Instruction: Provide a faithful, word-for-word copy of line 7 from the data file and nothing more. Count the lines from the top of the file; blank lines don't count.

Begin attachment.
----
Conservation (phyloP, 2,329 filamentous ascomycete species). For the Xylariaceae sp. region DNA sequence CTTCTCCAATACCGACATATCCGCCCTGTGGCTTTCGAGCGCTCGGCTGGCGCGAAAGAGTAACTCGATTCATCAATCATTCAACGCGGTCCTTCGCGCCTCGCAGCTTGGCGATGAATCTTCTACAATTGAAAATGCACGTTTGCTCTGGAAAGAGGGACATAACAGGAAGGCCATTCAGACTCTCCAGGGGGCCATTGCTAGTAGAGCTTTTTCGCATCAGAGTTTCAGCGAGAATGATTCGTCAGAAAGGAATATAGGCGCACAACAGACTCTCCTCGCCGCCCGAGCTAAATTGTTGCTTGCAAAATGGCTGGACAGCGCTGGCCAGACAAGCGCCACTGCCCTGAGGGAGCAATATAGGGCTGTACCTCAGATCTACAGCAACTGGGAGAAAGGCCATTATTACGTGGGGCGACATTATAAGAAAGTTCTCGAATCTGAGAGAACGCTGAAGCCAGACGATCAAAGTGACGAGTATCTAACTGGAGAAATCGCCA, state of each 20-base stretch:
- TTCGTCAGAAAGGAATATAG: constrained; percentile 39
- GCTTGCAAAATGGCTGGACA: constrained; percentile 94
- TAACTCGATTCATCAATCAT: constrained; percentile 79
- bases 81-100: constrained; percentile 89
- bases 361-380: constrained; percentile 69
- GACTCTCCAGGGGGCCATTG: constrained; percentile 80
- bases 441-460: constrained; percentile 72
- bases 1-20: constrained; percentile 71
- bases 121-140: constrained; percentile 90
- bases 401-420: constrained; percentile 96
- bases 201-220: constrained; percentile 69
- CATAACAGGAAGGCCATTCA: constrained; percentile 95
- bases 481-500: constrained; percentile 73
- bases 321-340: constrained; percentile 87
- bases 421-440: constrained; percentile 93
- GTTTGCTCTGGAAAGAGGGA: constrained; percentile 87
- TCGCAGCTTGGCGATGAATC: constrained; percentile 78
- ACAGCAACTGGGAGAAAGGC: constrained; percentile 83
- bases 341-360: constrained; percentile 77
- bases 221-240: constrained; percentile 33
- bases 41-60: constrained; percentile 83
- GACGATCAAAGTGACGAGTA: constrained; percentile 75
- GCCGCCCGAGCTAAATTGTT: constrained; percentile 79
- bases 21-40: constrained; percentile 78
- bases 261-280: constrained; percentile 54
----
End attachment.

- GACTCTCCAGGGGGCCATTG: constrained; percentile 80